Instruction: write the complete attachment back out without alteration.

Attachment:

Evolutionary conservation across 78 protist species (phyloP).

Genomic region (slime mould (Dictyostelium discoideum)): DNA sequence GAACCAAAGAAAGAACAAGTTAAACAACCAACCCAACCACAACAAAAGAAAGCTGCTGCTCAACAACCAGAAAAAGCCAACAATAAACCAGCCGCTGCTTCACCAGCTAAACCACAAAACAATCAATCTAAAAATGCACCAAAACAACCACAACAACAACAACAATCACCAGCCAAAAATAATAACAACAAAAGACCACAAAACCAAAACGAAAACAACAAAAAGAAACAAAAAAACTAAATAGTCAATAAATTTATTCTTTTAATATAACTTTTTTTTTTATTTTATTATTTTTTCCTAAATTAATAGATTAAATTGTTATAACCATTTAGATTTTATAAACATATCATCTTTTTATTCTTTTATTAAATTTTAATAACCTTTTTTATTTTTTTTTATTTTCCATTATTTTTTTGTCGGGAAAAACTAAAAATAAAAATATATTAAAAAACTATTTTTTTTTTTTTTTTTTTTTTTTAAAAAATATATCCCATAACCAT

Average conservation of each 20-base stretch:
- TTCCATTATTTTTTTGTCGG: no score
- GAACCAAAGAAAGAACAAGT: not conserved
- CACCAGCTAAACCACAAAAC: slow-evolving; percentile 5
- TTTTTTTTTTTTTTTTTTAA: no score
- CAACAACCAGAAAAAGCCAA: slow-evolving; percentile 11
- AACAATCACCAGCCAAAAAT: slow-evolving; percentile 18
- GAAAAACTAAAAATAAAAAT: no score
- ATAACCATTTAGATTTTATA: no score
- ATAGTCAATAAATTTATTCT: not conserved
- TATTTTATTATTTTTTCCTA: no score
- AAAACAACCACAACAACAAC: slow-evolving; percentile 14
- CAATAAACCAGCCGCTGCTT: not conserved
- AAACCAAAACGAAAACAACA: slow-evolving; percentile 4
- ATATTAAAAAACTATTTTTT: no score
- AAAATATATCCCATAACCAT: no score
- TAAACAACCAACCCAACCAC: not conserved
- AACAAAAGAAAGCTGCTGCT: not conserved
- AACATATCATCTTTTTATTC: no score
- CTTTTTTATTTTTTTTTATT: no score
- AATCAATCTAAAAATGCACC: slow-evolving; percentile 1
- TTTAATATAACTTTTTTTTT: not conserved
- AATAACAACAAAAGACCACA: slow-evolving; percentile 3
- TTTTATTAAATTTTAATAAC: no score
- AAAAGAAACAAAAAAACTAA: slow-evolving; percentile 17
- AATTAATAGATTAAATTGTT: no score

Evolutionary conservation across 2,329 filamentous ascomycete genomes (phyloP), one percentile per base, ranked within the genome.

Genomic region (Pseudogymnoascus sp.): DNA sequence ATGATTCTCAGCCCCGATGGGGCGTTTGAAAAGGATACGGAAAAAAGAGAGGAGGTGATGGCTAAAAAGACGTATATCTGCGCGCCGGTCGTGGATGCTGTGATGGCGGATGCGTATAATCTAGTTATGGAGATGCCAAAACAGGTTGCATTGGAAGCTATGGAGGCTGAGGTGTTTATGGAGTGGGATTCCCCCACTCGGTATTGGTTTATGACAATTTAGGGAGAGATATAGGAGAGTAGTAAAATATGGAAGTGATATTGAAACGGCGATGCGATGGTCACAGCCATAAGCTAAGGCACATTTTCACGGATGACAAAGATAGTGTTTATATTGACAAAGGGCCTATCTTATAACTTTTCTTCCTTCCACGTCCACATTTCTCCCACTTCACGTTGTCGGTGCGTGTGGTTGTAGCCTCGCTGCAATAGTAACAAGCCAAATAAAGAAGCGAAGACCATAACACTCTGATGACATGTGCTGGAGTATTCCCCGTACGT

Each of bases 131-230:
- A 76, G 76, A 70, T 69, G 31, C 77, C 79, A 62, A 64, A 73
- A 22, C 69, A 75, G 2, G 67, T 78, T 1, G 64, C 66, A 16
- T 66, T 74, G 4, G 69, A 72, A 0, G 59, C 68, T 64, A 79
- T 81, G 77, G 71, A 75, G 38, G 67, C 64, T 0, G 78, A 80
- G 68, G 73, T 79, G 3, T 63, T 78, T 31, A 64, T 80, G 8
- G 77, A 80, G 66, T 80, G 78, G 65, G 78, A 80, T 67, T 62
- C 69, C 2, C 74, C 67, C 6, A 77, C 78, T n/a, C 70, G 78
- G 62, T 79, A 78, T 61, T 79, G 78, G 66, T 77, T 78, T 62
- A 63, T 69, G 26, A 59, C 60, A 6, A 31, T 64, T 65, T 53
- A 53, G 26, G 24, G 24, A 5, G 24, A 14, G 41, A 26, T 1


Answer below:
Evolutionary conservation across 78 protist species (phyloP).

Genomic region (slime mould (Dictyostelium discoideum)): DNA sequence GAACCAAAGAAAGAACAAGTTAAACAACCAACCCAACCACAACAAAAGAAAGCTGCTGCTCAACAACCAGAAAAAGCCAACAATAAACCAGCCGCTGCTTCACCAGCTAAACCACAAAACAATCAATCTAAAAATGCACCAAAACAACCACAACAACAACAACAATCACCAGCCAAAAATAATAACAACAAAAGACCACAAAACCAAAACGAAAACAACAAAAAGAAACAAAAAAACTAAATAGTCAATAAATTTATTCTTTTAATATAACTTTTTTTTTTATTTTATTATTTTTTCCTAAATTAATAGATTAAATTGTTATAACCATTTAGATTTTATAAACATATCATCTTTTTATTCTTTTATTAAATTTTAATAACCTTTTTTATTTTTTTTTATTTTCCATTATTTTTTTGTCGGGAAAAACTAAAAATAAAAATATATTAAAAAACTATTTTTTTTTTTTTTTTTTTTTTTTAAAAAATATATCCCATAACCAT

Average conservation of each 20-base stretch:
- TTCCATTATTTTTTTGTCGG: no score
- GAACCAAAGAAAGAACAAGT: not conserved
- CACCAGCTAAACCACAAAAC: slow-evolving; percentile 5
- TTTTTTTTTTTTTTTTTTAA: no score
- CAACAACCAGAAAAAGCCAA: slow-evolving; percentile 11
- AACAATCACCAGCCAAAAAT: slow-evolving; percentile 18
- GAAAAACTAAAAATAAAAAT: no score
- ATAACCATTTAGATTTTATA: no score
- ATAGTCAATAAATTTATTCT: not conserved
- TATTTTATTATTTTTTCCTA: no score
- AAAACAACCACAACAACAAC: slow-evolving; percentile 14
- CAATAAACCAGCCGCTGCTT: not conserved
- AAACCAAAACGAAAACAACA: slow-evolving; percentile 4
- ATATTAAAAAACTATTTTTT: no score
- AAAATATATCCCATAACCAT: no score
- TAAACAACCAACCCAACCAC: not conserved
- AACAAAAGAAAGCTGCTGCT: not conserved
- AACATATCATCTTTTTATTC: no score
- CTTTTTTATTTTTTTTTATT: no score
- AATCAATCTAAAAATGCACC: slow-evolving; percentile 1
- TTTAATATAACTTTTTTTTT: not conserved
- AATAACAACAAAAGACCACA: slow-evolving; percentile 3
- TTTTATTAAATTTTAATAAC: no score
- AAAAGAAACAAAAAAACTAA: slow-evolving; percentile 17
- AATTAATAGATTAAATTGTT: no score

Evolutionary conservation across 2,329 filamentous ascomycete genomes (phyloP), one percentile per base, ranked within the genome.

Genomic region (Pseudogymnoascus sp.): DNA sequence ATGATTCTCAGCCCCGATGGGGCGTTTGAAAAGGATACGGAAAAAAGAGAGGAGGTGATGGCTAAAAAGACGTATATCTGCGCGCCGGTCGTGGATGCTGTGATGGCGGATGCGTATAATCTAGTTATGGAGATGCCAAAACAGGTTGCATTGGAAGCTATGGAGGCTGAGGTGTTTATGGAGTGGGATTCCCCCACTCGGTATTGGTTTATGACAATTTAGGGAGAGATATAGGAGAGTAGTAAAATATGGAAGTGATATTGAAACGGCGATGCGATGGTCACAGCCATAAGCTAAGGCACATTTTCACGGATGACAAAGATAGTGTTTATATTGACAAAGGGCCTATCTTATAACTTTTCTTCCTTCCACGTCCACATTTCTCCCACTTCACGTTGTCGGTGCGTGTGGTTGTAGCCTCGCTGCAATAGTAACAAGCCAAATAAAGAAGCGAAGACCATAACACTCTGATGACATGTGCTGGAGTATTCCCCGTACGT

Each of bases 131-230:
- A 76, G 76, A 70, T 69, G 31, C 77, C 79, A 62, A 64, A 73
- A 22, C 69, A 75, G 2, G 67, T 78, T 1, G 64, C 66, A 16
- T 66, T 74, G 4, G 69, A 72, A 0, G 59, C 68, T 64, A 79
- T 81, G 77, G 71, A 75, G 38, G 67, C 64, T 0, G 78, A 80
- G 68, G 73, T 79, G 3, T 63, T 78, T 31, A 64, T 80, G 8
- G 77, A 80, G 66, T 80, G 78, G 65, G 78, A 80, T 67, T 62
- C 69, C 2, C 74, C 67, C 6, A 77, C 78, T n/a, C 70, G 78
- G 62, T 79, A 78, T 61, T 79, G 78, G 66, T 77, T 78, T 62
- A 63, T 69, G 26, A 59, C 60, A 6, A 31, T 64, T 65, T 53
- A 53, G 26, G 24, G 24, A 5, G 24, A 14, G 41, A 26, T 1